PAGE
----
Connections responds to new Child and Family Services policy

Connections is pleased by and supportive of the new Child and Family Services (CFS) position paper, “Foundations of Caregiver Support.” Not only is it a solid, clear and supported rationale that can underpin programming and investment by CFS, but built in a consultative process, this guidance will ensure government and community start from the same point and head in the same direction.

In other social service areas, this approach to developing a shared guiding principle is not evident, and it shows.

We therefore are enthused to stand up and congratulate CFS and community partners for the “Foundations of Caregiver Support.”

Connections focuses on adults with cognitive challenges who are parents and they are often the subject of intervention, identified as parents who are expected to neglect a child. We are pleased to see attitudes shift away from presumption of guilt and towards a willingness to give parent(s) a chance to demonstrate the capacity to care for a child.
What continues to concern us at Connections is the tendency to cite cognitive challenges as the reason for potential neglect. In fact, research shows that cognitive challenges and child neglect are not correlated. Poverty and isolation are by far more significant factors that influence the ability to parent effectively. It is similarly concerning that parents who grew up in care are cited as unable to parent.

Given Connections’ 25 years of experience supporting people with cognitive challenges to parent successfully, we would offer the following perspective on the “Foundations of Caregiver Support:”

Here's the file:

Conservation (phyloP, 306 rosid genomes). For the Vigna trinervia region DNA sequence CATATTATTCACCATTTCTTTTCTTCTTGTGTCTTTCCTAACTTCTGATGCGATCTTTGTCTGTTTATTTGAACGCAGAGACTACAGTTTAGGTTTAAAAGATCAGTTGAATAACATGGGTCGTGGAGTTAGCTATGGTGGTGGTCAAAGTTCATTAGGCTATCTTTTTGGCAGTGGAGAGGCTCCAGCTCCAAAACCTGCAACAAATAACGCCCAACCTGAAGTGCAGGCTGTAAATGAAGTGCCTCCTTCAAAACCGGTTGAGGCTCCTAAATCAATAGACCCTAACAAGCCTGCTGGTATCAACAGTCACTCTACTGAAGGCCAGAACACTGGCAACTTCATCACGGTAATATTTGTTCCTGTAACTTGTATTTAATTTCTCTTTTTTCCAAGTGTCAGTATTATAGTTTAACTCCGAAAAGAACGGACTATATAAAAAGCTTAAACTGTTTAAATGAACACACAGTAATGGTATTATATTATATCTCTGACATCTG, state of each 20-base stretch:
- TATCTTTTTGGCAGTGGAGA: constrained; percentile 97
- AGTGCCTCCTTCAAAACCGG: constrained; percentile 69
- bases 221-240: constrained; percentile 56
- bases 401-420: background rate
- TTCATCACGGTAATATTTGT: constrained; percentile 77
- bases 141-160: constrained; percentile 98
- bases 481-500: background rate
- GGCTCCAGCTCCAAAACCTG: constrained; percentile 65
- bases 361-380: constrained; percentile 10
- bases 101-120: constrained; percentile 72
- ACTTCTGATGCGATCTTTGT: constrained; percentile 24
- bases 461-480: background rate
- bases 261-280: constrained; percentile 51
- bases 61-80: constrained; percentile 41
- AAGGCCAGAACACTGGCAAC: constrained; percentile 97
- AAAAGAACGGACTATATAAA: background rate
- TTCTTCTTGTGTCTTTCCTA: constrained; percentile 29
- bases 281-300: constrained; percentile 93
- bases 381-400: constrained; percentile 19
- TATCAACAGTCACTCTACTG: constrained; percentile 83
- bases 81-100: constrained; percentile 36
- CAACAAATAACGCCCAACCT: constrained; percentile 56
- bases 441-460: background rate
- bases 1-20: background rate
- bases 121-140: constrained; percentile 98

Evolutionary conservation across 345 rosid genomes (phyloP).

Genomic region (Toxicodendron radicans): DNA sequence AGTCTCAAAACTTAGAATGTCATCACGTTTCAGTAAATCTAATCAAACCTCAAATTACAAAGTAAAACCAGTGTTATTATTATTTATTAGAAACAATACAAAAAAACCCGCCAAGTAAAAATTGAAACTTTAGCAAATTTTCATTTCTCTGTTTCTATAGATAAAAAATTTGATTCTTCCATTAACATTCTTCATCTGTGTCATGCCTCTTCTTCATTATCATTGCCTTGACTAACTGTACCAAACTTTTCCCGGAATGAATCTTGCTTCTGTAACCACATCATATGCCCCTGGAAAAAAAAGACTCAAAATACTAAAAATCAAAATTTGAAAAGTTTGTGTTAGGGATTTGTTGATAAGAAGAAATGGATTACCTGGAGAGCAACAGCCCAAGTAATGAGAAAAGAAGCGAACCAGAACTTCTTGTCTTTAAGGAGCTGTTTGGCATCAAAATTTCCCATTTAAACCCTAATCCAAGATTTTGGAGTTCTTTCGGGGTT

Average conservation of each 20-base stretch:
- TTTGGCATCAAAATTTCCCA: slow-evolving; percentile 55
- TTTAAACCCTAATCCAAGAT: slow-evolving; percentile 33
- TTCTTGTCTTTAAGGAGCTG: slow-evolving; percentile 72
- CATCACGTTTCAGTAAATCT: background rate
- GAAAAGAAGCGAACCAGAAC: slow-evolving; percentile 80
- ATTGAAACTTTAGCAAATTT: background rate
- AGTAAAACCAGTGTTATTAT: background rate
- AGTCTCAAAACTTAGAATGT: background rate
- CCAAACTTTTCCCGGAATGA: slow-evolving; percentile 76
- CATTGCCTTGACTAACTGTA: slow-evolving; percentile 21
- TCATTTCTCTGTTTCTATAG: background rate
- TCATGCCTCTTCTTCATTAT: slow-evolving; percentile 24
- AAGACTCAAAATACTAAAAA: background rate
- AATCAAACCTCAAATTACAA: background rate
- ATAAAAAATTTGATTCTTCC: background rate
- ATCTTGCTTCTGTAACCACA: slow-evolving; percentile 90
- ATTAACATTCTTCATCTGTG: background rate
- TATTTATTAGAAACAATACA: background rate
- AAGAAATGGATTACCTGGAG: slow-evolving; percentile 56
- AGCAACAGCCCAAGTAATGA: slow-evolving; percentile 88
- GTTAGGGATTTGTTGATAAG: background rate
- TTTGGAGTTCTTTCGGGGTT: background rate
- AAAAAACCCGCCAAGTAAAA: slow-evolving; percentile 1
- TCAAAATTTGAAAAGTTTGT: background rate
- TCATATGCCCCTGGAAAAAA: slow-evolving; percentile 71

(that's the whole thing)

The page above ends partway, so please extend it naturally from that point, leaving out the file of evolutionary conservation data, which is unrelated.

• Multi-generational grief and loss is also common among people with disabilities, who, until the mid-70s could expect to be institutionalized as well as subject to eugenics.
  • Today, sexual health and reproduction are still effectively restricted and controlled and this lack of autonomy has significant implications, including trauma, for adults with cognitive challenges.
  • Cultural sensitivity is a significant issue in Alberta for all of our social services. Every individual is shaped by their upbringing and culture and everyone has those biases within, affecting how they respond to others. While this is important to highlight for Aboriginal populations because of our particularly poor history of respecting Aboriginal cultures, it is no less important for others. Every social support and program needs to build in a better response to and respect of an individual’s culture and unique roots.
  • This paper makes several calls for sensitivity to children and consideration of their situation. At Connections, we feel that same call is needed for parents and other family members. CFS has a large and difficult mandate and our perspective does not suggest that CFS’ mandate should be even further expanded. But we have watched parents’ rights and feelings be trampled while protecting the child and in most cases, it was possible to both protect the child and respect the parent. Since the focus of this document is the support to the caregiver, this point is pertinent.

Connections looks forward to participating in CFS’ evolving support practice and we’re particularly optimistic about the focus on caregiver support to help families manage a safe and nurturing home for their children.